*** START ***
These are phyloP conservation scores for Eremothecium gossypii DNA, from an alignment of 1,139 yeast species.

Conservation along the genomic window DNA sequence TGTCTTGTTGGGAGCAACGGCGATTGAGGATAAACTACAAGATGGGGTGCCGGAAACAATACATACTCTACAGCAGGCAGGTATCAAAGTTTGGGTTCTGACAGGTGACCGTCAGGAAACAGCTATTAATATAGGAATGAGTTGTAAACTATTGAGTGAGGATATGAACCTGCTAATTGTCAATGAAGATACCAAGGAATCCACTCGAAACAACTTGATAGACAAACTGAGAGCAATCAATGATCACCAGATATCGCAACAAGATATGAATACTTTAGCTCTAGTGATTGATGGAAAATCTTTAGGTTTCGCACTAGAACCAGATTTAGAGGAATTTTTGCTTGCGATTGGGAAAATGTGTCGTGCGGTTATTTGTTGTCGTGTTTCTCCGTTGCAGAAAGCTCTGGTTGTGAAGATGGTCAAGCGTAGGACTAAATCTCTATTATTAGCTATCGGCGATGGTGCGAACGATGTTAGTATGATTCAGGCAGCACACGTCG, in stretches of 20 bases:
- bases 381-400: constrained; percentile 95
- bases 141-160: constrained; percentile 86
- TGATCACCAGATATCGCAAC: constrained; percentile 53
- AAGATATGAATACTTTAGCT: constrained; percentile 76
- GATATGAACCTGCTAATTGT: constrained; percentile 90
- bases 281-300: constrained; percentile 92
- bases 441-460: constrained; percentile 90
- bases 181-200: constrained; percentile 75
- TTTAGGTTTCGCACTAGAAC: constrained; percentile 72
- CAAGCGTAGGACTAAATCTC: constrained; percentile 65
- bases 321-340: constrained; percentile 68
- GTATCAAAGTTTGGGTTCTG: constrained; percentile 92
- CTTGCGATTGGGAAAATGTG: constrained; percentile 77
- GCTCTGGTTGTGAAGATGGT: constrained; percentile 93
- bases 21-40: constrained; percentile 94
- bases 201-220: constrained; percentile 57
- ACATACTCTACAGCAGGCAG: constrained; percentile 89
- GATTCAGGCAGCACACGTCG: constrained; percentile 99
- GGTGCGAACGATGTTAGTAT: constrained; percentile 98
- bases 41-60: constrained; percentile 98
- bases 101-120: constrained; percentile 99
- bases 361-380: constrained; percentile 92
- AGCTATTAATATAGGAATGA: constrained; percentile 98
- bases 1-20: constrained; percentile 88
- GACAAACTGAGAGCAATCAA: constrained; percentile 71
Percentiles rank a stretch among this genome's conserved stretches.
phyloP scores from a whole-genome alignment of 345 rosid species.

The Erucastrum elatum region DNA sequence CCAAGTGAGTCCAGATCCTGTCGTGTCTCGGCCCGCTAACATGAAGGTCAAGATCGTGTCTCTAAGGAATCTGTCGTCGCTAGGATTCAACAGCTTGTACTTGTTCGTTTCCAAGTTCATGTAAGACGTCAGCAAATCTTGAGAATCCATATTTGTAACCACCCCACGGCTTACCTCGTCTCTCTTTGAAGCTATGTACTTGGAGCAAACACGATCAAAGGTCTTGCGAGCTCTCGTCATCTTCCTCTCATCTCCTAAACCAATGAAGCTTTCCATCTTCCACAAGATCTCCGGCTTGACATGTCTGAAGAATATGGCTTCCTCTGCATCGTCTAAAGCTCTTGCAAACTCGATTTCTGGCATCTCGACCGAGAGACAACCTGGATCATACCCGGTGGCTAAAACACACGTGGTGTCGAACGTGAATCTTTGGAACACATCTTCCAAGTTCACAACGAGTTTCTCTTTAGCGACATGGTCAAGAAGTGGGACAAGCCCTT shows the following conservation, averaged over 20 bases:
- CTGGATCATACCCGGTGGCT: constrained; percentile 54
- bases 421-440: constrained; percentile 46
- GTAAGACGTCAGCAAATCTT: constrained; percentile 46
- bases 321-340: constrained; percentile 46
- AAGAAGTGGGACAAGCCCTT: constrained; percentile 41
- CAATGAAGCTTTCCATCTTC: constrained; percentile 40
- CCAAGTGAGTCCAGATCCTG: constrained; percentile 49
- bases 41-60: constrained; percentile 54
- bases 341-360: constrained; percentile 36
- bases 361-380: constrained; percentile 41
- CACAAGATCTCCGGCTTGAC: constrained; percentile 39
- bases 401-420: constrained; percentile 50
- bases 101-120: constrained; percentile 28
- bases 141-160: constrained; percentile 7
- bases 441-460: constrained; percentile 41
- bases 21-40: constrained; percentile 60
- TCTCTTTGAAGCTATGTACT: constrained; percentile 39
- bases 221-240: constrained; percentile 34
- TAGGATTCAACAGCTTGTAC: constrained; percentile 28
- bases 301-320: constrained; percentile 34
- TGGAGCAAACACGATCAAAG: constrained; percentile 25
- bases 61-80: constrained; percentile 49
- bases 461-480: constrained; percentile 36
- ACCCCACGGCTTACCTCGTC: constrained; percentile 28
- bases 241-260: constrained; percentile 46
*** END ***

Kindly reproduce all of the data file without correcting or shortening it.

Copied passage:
These are phyloP conservation scores for Eremothecium gossypii DNA, from an alignment of 1,139 yeast species.

Conservation along the genomic window DNA sequence TGTCTTGTTGGGAGCAACGGCGATTGAGGATAAACTACAAGATGGGGTGCCGGAAACAATACATACTCTACAGCAGGCAGGTATCAAAGTTTGGGTTCTGACAGGTGACCGTCAGGAAACAGCTATTAATATAGGAATGAGTTGTAAACTATTGAGTGAGGATATGAACCTGCTAATTGTCAATGAAGATACCAAGGAATCCACTCGAAACAACTTGATAGACAAACTGAGAGCAATCAATGATCACCAGATATCGCAACAAGATATGAATACTTTAGCTCTAGTGATTGATGGAAAATCTTTAGGTTTCGCACTAGAACCAGATTTAGAGGAATTTTTGCTTGCGATTGGGAAAATGTGTCGTGCGGTTATTTGTTGTCGTGTTTCTCCGTTGCAGAAAGCTCTGGTTGTGAAGATGGTCAAGCGTAGGACTAAATCTCTATTATTAGCTATCGGCGATGGTGCGAACGATGTTAGTATGATTCAGGCAGCACACGTCG, in stretches of 20 bases:
- bases 381-400: constrained; percentile 95
- bases 141-160: constrained; percentile 86
- TGATCACCAGATATCGCAAC: constrained; percentile 53
- AAGATATGAATACTTTAGCT: constrained; percentile 76
- GATATGAACCTGCTAATTGT: constrained; percentile 90
- bases 281-300: constrained; percentile 92
- bases 441-460: constrained; percentile 90
- bases 181-200: constrained; percentile 75
- TTTAGGTTTCGCACTAGAAC: constrained; percentile 72
- CAAGCGTAGGACTAAATCTC: constrained; percentile 65
- bases 321-340: constrained; percentile 68
- GTATCAAAGTTTGGGTTCTG: constrained; percentile 92
- CTTGCGATTGGGAAAATGTG: constrained; percentile 77
- GCTCTGGTTGTGAAGATGGT: constrained; percentile 93
- bases 21-40: constrained; percentile 94
- bases 201-220: constrained; percentile 57
- ACATACTCTACAGCAGGCAG: constrained; percentile 89
- GATTCAGGCAGCACACGTCG: constrained; percentile 99
- GGTGCGAACGATGTTAGTAT: constrained; percentile 98
- bases 41-60: constrained; percentile 98
- bases 101-120: constrained; percentile 99
- bases 361-380: constrained; percentile 92
- AGCTATTAATATAGGAATGA: constrained; percentile 98
- bases 1-20: constrained; percentile 88
- GACAAACTGAGAGCAATCAA: constrained; percentile 71
Percentiles rank a stretch among this genome's conserved stretches.
phyloP scores from a whole-genome alignment of 345 rosid species.

The Erucastrum elatum region DNA sequence CCAAGTGAGTCCAGATCCTGTCGTGTCTCGGCCCGCTAACATGAAGGTCAAGATCGTGTCTCTAAGGAATCTGTCGTCGCTAGGATTCAACAGCTTGTACTTGTTCGTTTCCAAGTTCATGTAAGACGTCAGCAAATCTTGAGAATCCATATTTGTAACCACCCCACGGCTTACCTCGTCTCTCTTTGAAGCTATGTACTTGGAGCAAACACGATCAAAGGTCTTGCGAGCTCTCGTCATCTTCCTCTCATCTCCTAAACCAATGAAGCTTTCCATCTTCCACAAGATCTCCGGCTTGACATGTCTGAAGAATATGGCTTCCTCTGCATCGTCTAAAGCTCTTGCAAACTCGATTTCTGGCATCTCGACCGAGAGACAACCTGGATCATACCCGGTGGCTAAAACACACGTGGTGTCGAACGTGAATCTTTGGAACACATCTTCCAAGTTCACAACGAGTTTCTCTTTAGCGACATGGTCAAGAAGTGGGACAAGCCCTT shows the following conservation, averaged over 20 bases:
- CTGGATCATACCCGGTGGCT: constrained; percentile 54
- bases 421-440: constrained; percentile 46
- GTAAGACGTCAGCAAATCTT: constrained; percentile 46
- bases 321-340: constrained; percentile 46
- AAGAAGTGGGACAAGCCCTT: constrained; percentile 41
- CAATGAAGCTTTCCATCTTC: constrained; percentile 40
- CCAAGTGAGTCCAGATCCTG: constrained; percentile 49
- bases 41-60: constrained; percentile 54
- bases 341-360: constrained; percentile 36
- bases 361-380: constrained; percentile 41
- CACAAGATCTCCGGCTTGAC: constrained; percentile 39
- bases 401-420: constrained; percentile 50
- bases 101-120: constrained; percentile 28
- bases 141-160: constrained; percentile 7
- bases 441-460: constrained; percentile 41
- bases 21-40: constrained; percentile 60
- TCTCTTTGAAGCTATGTACT: constrained; percentile 39
- bases 221-240: constrained; percentile 34
- TAGGATTCAACAGCTTGTAC: constrained; percentile 28
- bases 301-320: constrained; percentile 34
- TGGAGCAAACACGATCAAAG: constrained; percentile 25
- bases 61-80: constrained; percentile 49
- bases 461-480: constrained; percentile 36
- ACCCCACGGCTTACCTCGTC: constrained; percentile 28
- bases 241-260: constrained; percentile 46